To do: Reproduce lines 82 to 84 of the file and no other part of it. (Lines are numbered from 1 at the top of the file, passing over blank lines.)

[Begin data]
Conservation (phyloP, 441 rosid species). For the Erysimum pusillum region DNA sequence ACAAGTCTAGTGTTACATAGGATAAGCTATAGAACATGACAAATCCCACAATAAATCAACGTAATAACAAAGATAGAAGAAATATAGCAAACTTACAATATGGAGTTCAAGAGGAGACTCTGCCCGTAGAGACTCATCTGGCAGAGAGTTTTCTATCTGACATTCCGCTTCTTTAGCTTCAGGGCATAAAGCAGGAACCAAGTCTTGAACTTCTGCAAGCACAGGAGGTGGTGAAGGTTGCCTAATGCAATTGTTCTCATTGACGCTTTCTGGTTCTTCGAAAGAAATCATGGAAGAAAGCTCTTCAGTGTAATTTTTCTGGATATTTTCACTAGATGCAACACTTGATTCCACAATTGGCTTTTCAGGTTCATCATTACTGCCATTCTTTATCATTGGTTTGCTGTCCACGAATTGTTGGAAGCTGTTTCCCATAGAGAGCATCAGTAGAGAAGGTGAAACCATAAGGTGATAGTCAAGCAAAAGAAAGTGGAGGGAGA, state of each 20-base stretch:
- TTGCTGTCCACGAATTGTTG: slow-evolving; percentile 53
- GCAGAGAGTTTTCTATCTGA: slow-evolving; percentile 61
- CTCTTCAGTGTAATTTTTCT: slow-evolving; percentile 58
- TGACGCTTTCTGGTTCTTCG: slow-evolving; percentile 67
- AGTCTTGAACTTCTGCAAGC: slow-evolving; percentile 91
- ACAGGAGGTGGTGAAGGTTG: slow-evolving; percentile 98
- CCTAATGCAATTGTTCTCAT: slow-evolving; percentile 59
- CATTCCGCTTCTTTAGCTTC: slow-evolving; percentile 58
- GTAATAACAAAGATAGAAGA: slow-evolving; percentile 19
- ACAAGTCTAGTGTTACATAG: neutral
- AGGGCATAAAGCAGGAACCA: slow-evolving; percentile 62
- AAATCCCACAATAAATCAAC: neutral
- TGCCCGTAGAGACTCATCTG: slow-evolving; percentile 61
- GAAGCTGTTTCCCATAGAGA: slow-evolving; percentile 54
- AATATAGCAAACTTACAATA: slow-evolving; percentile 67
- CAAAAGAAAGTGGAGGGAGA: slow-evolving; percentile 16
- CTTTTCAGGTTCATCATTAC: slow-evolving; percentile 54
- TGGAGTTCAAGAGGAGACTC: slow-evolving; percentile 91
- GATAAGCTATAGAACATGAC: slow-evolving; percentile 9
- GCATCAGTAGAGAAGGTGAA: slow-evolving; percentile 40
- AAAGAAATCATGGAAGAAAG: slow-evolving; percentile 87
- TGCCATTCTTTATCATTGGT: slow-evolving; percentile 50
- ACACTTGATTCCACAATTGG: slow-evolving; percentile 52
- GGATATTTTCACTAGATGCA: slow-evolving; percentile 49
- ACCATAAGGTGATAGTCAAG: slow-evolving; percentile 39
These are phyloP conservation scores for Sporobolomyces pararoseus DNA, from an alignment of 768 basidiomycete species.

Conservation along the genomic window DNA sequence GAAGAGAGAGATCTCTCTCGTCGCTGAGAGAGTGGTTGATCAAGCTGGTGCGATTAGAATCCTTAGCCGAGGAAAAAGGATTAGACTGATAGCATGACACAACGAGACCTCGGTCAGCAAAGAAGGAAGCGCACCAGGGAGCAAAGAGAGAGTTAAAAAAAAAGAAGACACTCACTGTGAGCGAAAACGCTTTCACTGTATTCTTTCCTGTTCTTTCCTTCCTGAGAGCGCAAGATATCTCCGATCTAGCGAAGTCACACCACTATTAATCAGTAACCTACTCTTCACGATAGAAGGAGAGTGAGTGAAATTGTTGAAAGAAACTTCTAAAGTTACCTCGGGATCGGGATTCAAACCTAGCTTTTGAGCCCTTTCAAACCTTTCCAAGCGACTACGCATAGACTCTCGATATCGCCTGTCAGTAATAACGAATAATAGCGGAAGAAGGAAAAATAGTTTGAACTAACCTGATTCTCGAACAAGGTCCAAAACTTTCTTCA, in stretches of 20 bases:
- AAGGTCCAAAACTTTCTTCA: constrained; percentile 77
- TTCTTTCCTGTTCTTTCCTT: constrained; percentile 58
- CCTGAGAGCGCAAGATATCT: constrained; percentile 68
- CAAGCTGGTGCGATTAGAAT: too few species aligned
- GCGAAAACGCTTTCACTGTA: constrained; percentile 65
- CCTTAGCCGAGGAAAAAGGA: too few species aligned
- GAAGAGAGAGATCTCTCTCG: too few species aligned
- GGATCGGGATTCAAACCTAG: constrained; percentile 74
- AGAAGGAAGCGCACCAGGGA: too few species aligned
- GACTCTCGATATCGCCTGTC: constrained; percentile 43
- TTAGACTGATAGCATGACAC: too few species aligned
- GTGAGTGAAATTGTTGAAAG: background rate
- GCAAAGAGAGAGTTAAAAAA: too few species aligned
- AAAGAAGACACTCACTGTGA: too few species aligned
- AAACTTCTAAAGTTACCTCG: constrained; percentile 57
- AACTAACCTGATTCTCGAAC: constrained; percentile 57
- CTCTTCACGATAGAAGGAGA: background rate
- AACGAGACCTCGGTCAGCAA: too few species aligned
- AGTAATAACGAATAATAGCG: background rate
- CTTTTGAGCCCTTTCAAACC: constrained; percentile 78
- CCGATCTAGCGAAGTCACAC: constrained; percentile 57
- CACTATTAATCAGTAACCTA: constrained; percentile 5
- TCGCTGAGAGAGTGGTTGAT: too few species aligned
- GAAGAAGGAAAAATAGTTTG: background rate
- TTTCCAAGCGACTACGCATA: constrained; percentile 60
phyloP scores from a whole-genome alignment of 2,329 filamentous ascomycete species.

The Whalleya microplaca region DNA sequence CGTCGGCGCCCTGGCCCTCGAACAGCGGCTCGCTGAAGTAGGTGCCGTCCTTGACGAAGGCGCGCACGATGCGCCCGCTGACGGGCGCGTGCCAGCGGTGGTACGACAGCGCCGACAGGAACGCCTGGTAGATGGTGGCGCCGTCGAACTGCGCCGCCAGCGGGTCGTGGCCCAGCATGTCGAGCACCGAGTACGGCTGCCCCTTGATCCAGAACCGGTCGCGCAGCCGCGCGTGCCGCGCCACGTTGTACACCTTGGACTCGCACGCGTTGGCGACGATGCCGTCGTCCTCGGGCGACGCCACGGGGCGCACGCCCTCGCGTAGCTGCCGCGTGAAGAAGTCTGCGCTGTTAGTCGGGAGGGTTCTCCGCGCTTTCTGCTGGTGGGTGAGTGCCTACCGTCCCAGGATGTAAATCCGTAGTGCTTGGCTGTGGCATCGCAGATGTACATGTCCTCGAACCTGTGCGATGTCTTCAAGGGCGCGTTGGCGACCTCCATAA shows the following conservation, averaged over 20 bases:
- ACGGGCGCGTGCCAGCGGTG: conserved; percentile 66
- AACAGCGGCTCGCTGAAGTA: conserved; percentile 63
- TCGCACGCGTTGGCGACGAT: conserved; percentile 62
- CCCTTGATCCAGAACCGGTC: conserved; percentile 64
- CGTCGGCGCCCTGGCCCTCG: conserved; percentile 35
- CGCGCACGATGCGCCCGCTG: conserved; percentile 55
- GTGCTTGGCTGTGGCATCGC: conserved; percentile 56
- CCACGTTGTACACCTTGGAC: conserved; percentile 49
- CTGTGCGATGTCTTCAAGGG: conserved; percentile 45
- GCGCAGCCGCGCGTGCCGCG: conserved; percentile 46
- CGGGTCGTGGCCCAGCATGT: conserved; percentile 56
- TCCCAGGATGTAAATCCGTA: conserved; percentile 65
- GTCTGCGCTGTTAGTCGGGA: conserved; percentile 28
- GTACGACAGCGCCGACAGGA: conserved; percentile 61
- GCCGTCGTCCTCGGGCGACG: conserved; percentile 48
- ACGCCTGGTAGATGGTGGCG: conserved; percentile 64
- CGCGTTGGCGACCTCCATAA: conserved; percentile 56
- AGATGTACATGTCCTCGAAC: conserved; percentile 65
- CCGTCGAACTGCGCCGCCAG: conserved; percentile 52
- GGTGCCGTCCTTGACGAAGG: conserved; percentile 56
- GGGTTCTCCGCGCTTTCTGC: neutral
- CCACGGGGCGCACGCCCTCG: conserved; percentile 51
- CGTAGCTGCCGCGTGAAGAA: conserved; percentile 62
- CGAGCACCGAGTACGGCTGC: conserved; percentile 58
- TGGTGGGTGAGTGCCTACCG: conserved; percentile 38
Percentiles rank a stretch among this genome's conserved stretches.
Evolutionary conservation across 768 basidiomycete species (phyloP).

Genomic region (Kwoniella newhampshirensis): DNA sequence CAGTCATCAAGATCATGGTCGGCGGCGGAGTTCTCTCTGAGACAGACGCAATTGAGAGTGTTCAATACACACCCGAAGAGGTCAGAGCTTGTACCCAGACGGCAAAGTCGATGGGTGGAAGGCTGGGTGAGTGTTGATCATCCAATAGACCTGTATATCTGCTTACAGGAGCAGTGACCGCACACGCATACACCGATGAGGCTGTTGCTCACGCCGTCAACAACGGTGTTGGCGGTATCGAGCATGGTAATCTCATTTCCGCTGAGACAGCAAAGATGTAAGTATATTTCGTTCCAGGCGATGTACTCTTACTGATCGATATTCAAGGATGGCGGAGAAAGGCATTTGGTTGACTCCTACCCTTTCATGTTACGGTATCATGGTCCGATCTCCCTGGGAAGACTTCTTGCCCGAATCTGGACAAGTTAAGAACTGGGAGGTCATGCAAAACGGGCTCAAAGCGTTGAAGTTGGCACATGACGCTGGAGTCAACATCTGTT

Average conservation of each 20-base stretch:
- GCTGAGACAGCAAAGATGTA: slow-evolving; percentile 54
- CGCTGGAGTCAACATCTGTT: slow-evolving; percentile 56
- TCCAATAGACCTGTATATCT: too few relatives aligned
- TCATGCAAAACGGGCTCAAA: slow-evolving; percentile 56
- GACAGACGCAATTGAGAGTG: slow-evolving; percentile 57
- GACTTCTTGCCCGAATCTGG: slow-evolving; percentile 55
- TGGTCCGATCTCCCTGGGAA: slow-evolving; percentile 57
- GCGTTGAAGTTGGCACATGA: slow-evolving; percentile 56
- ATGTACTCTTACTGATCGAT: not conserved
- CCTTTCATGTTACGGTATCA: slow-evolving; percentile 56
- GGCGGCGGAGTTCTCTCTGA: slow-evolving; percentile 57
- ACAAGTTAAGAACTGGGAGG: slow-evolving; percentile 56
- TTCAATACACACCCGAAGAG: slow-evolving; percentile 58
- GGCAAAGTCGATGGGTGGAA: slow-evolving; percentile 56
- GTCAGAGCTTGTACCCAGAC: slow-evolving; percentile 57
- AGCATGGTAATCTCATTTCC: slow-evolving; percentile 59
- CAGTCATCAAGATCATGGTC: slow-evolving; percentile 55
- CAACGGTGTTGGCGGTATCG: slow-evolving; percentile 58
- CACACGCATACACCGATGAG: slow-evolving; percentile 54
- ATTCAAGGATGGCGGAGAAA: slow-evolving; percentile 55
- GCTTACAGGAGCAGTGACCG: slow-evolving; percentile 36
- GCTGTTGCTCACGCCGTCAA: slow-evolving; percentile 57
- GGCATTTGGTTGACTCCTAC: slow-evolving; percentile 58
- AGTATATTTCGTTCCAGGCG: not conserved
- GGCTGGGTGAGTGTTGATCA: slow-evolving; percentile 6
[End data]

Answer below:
Evolutionary conservation across 768 basidiomycete species (phyloP).

Genomic region (Kwoniella newhampshirensis): DNA sequence CAGTCATCAAGATCATGGTCGGCGGCGGAGTTCTCTCTGAGACAGACGCAATTGAGAGTGTTCAATACACACCCGAAGAGGTCAGAGCTTGTACCCAGACGGCAAAGTCGATGGGTGGAAGGCTGGGTGAGTGTTGATCATCCAATAGACCTGTATATCTGCTTACAGGAGCAGTGACCGCACACGCATACACCGATGAGGCTGTTGCTCACGCCGTCAACAACGGTGTTGGCGGTATCGAGCATGGTAATCTCATTTCCGCTGAGACAGCAAAGATGTAAGTATATTTCGTTCCAGGCGATGTACTCTTACTGATCGATATTCAAGGATGGCGGAGAAAGGCATTTGGTTGACTCCTACCCTTTCATGTTACGGTATCATGGTCCGATCTCCCTGGGAAGACTTCTTGCCCGAATCTGGACAAGTTAAGAACTGGGAGGTCATGCAAAACGGGCTCAAAGCGTTGAAGTTGGCACATGACGCTGGAGTCAACATCTGTT

Average conservation of each 20-base stretch: